Adam Smith’s Eulogy for Self-Command
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Adam Smith

How to Cite

Adam Smith’s Eulogy for Self-Command. (2023). The Political Science Reviewer, 47(1), 409-438.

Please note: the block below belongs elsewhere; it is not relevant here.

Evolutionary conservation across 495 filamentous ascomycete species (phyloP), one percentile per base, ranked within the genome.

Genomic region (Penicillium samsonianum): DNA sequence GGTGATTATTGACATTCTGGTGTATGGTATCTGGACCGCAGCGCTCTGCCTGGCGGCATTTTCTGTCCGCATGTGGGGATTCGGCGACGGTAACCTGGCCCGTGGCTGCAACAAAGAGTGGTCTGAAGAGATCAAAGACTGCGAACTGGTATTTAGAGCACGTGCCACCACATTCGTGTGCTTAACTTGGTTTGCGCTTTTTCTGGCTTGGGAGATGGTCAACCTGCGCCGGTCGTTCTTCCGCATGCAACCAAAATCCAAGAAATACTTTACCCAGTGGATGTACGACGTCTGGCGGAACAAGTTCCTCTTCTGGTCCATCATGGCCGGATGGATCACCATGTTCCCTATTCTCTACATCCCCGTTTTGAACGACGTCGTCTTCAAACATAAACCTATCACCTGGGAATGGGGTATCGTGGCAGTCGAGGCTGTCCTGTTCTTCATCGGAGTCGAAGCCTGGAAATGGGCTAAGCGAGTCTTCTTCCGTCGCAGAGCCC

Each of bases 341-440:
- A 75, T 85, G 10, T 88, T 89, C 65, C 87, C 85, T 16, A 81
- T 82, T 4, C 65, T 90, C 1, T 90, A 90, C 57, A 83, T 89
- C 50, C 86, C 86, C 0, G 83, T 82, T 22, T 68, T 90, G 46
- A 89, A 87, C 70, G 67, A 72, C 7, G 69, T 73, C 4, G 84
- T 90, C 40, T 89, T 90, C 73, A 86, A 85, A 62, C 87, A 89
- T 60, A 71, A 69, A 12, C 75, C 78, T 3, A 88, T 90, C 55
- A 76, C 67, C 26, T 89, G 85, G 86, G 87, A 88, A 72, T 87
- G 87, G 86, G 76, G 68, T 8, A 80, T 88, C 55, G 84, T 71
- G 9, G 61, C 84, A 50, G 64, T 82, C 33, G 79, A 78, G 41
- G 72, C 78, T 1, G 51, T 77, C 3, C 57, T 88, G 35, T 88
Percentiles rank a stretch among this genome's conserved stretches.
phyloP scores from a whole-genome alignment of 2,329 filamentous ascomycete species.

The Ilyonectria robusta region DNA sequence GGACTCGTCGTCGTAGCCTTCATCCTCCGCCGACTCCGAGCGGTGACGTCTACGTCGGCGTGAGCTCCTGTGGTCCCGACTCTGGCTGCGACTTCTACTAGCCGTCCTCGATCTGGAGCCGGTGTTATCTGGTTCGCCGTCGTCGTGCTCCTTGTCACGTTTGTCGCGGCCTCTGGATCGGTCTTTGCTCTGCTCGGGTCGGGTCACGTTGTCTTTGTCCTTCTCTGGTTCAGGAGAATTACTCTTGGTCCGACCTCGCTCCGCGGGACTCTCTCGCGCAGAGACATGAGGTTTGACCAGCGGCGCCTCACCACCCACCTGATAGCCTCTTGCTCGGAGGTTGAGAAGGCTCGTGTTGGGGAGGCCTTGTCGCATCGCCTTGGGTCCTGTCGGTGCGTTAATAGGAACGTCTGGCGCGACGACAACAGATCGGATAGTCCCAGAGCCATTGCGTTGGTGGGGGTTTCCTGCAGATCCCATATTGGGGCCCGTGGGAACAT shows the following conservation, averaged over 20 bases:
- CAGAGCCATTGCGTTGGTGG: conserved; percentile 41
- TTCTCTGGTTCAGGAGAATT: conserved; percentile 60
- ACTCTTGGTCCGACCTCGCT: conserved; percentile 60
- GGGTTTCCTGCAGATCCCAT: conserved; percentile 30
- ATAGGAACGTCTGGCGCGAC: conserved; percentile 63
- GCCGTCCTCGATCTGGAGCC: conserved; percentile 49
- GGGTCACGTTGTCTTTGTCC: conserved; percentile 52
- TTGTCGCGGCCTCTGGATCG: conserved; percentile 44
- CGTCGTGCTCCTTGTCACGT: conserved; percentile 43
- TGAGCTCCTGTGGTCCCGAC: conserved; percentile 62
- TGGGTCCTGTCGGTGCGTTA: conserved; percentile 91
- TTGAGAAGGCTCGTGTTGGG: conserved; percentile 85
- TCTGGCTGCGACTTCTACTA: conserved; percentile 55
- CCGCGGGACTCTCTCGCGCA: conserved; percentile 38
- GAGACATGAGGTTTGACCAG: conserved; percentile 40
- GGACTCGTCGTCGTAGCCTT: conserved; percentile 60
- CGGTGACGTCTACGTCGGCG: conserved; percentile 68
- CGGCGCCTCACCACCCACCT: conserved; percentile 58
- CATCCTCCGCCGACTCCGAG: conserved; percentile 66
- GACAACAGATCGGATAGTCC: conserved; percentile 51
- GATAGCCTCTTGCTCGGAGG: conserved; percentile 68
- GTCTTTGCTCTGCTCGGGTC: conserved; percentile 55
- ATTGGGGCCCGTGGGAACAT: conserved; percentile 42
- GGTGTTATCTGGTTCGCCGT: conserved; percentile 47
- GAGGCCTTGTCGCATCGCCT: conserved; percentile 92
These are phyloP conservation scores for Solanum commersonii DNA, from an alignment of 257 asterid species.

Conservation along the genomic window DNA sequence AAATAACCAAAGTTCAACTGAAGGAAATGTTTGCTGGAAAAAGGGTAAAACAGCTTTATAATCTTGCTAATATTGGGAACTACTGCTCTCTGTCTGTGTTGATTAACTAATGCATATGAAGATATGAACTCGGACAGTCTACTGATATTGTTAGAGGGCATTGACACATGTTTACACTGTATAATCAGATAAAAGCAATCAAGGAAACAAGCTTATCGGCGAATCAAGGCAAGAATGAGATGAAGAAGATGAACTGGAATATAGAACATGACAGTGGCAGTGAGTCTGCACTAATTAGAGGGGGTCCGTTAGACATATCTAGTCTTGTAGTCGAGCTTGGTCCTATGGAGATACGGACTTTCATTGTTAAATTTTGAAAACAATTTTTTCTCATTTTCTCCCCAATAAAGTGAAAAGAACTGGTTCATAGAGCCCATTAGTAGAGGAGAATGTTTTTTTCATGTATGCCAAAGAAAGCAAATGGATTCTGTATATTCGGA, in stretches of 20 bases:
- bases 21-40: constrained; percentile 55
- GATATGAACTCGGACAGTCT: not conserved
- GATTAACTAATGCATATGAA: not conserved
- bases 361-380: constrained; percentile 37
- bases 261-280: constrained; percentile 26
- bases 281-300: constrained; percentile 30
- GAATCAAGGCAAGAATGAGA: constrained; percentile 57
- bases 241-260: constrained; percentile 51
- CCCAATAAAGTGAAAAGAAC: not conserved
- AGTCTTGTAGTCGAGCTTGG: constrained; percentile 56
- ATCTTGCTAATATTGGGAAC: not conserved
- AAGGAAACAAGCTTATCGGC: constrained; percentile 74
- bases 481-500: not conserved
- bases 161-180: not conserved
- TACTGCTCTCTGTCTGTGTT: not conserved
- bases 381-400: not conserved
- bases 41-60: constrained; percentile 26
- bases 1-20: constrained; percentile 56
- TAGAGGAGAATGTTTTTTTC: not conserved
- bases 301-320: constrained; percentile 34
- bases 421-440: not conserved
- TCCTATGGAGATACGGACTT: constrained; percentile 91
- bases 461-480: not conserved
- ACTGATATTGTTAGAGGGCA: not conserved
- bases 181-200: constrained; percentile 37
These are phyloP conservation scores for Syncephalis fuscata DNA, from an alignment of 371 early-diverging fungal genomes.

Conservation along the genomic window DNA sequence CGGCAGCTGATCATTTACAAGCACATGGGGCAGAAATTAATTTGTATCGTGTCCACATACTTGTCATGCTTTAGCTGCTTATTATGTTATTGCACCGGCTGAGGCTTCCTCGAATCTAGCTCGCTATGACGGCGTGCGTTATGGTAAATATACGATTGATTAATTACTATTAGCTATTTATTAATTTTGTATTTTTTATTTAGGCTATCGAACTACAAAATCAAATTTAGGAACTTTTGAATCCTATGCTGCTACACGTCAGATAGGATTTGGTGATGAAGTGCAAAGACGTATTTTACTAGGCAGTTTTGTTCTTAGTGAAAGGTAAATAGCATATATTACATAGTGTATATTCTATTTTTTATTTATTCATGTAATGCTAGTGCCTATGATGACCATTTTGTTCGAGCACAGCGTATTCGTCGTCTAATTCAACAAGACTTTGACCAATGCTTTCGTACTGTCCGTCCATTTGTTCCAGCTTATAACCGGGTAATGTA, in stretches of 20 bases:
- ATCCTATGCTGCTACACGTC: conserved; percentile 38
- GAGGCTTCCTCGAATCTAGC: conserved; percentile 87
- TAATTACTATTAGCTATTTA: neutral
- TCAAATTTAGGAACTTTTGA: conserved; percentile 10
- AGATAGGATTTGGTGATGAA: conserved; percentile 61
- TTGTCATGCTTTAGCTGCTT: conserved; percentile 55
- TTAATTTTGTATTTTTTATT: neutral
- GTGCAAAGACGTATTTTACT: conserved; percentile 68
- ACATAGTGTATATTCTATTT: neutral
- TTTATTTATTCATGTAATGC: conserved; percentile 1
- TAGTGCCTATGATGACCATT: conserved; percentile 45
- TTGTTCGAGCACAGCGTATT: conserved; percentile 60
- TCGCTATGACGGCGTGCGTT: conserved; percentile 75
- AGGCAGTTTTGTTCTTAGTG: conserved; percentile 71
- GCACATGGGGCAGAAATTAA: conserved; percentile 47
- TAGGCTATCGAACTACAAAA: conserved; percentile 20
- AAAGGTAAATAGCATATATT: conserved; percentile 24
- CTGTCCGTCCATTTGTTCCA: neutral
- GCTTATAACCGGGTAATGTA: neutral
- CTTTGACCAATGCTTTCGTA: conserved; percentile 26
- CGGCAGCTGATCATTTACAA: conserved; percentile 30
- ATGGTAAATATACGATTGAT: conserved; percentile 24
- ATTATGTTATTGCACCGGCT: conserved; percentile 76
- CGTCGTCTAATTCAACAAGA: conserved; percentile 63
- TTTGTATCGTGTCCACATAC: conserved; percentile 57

Smith’s moral and ethical system, propounded in The Theory of Moral Sentiments, has been said to contain many parallels with the moral and ethical thought of various classical political thinkers. In particular, scholars have found similarities between Smith’s conception of virtue—and by extension virtue friendship—and that of Aristotle. This article makes the case that while Smith’s ethical system has structural affinities with Aristotle’s virtue theory, he prioritizes stability over the cultivation of virtue in an unmistakably modern manner that attempts to divorce the practice of politics from theoretical speculation. By way of an analysis of the role the virtue of self-command plays in Smith’s ethical system, I contend that Smith's separation of political practice from theoretical speculation leads to a homogenizing mediocrity that fails to fully actualize human potential. Smith’s system sacrifices human greatness for stability. In this sense, Smith can be said to have built on the low but solid ground of man’s ordinary, universal instincts and passions. However, I conclude with some observations that suggest Smith’s system may not be as stable as he indicates and that the lowest ground is not always the most stable.

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